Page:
Connecticut school district reverses decision and recognizes a parents fundamental right to opt their child out of the Common Core SBAC Test!
Thanks to a courageous mother and son, Bristol’s superintendent has recognized the fundamental right of a parent to opt their child of children out of the discriminatory, unfair and inappropriate Common Core Smarter Balanced Assessment Consortium (SBAC) testing scam.
Featured here at Wait, What? and on the local NBC affiliate, Christine Murphy stood up and spoke out in an effort to protect her child and children across Connecticut from the Common Core SBAC test that is intentionally designed to ensure that up to 70 percent of Connecticut’s children are deemed failures.
Governor Dannel Malloy is not only a key supporter of the Common Core and the Common Core SBAC Test but his administration cast a vote in favor of implementing SBAC pass/fail (cut-scores) at a level where the vast majority of Connecticut students will fail.
In Bristol, when Christine Murphy informed her son’s school that she was opting him out of the unfair Common Core SBAC test, local education officials – using faulty directives from Malloy’s Department of Education – told the mother that she did not have the right to remove him from having to participate in the Common Core SBAC testing scheme.
But since then, Bristol education officials have seen the light and have informed her that they will follow her directive and that her son will be exempted from the Common Core SBAC tests.
As reported in the Bristol Press,
A Bristol mother was granted the right to have her son not take the new standardized state test, even as school districts and the state want to discourage other parents from opting out.
Christine Murphy said her son, Justin Edgar-Murphy, 17, a junior at Bristol Central High School, would be at a disadvantage in taking the test because he is a special needs student with anxiety and ADHD.
The Smarter Balanced Assessment will replace the familiar paper-and-pencil CMT (Connecticut Mastery Test) and CAPT (Connecticut Academic Performance Test) with a computer adaptive test for English and math that is essentially a different test for each student taking it.
The test, commonly known as SBAC (Smarter Balanced Assessment Consortium, for the group of states that developed it) stems from the Common Core State Standards, a national education initiative that seeks to bring the varied curricula taught in each state into alignment with each other.
As the Bristol Press goes on to explain,
On Jan. 23, Murphy sent an e-mail to Marisa Calvi-Rogers, BCHS assistant principal, stating that she wanted to “opt out” Justin from the SBAC.
Calvi-Rogers wrote back, saying that state statute mandates all students take the test. “By law, we will make all necessary arrangements and accommodations to test all of our 11th grade students. No provision has been made to ‘opt out’ of these tests,” she wrote.
However, Calvi-Rogers said Murphy could submit her request in writing outlining her specific reasons for Justin not taking the test.
But after contacting Wait, What? and getting some draft language for her response, Christine Murphy wrote back to Bristol’s school officials explaining that, as the Bristol newspaper put it,
She is not legally required to give any specific reasons for her decision, but she cited ‘increased anxiety for Justin for a test that holds no weight or is needed to graduate’ and ‘Justin, at the age of 17, myself and his fully capable, educated teachers are aware of what his strengths and weakness are.’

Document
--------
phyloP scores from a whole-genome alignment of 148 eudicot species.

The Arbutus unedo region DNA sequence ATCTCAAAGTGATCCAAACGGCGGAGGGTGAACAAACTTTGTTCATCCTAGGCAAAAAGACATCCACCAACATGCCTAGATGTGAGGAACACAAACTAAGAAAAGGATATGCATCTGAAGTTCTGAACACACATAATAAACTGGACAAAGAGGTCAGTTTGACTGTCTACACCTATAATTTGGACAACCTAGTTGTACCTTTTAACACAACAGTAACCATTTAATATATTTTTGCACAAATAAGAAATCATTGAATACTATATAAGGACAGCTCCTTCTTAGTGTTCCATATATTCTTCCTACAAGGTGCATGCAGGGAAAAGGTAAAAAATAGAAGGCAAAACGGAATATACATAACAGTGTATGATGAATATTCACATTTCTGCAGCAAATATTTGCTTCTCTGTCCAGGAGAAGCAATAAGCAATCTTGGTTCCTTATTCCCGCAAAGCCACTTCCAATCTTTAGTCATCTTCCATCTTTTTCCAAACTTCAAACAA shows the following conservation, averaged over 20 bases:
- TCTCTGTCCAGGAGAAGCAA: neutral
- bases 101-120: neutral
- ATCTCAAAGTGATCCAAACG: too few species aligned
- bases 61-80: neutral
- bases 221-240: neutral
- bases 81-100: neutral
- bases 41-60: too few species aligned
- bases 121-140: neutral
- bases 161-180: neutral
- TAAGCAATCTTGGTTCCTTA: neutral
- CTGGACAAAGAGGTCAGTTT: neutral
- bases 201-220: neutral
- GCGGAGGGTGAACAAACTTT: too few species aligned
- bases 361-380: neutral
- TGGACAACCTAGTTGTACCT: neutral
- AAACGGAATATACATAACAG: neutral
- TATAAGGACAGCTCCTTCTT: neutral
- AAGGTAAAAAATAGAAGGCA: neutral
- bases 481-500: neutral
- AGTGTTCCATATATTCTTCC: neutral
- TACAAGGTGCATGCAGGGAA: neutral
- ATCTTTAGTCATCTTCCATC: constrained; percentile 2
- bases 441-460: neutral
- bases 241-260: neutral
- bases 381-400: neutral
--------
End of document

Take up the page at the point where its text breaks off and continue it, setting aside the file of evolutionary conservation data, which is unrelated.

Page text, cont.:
According to the Bristol Press, “She asked that ‘the school provide him with a productive alternative activity during the test administrative and preparation sessions.’”
Bristol officials recently responded by informing Murphy that she can opt her son out of the Common Core SBAC test and that her son, “will be provided an alternate setting where he can work on homework or read silently while his classmates are testing…”
Murphy told the Bristol Press,
“I am so relieved that they are handling this in a very professional and legal manner. This should be an inspiration to other parents who are told they cannot ‘opt out’ but with perseverance and using the word ‘refuse’ can make all the difference.”
The article, Son won’t have to take state test, concludes with,
[Murphy] said after doing some online research she decided she has also a problem with the test itself, which she characterized as kids are being told how to think out a problem.
“Everybody’s different,” she said. “You may think out a problem in a different way than I think it out, and we might still come to the same thing, but there’s not one way to think.”
“They try to tell you [the test] is going to find your strengths and weaknesses,” she continued. “Justin is 17 years old, he has one year left in high school. We know what his strengths are, we know what his weaknesses are. If we found something now, what are we going to do about it? Nothing.”
“So it’s totally ludicrous to waste this time and money that you are taking away from his classes, real classes to learn, to do this test,” she added.
Murphy didn’t want him to simply not show up for the SBAC because then he would be considered absent and have to make it up later.
Be sure to read the full Bristol Press article. It is an important (and fun read) and it can found at: http://m.centralctcommunications.com/bristolpress/news/article_205a9486-b3e9-11e4-8c0e-d738a23065ed.html?mode=jqm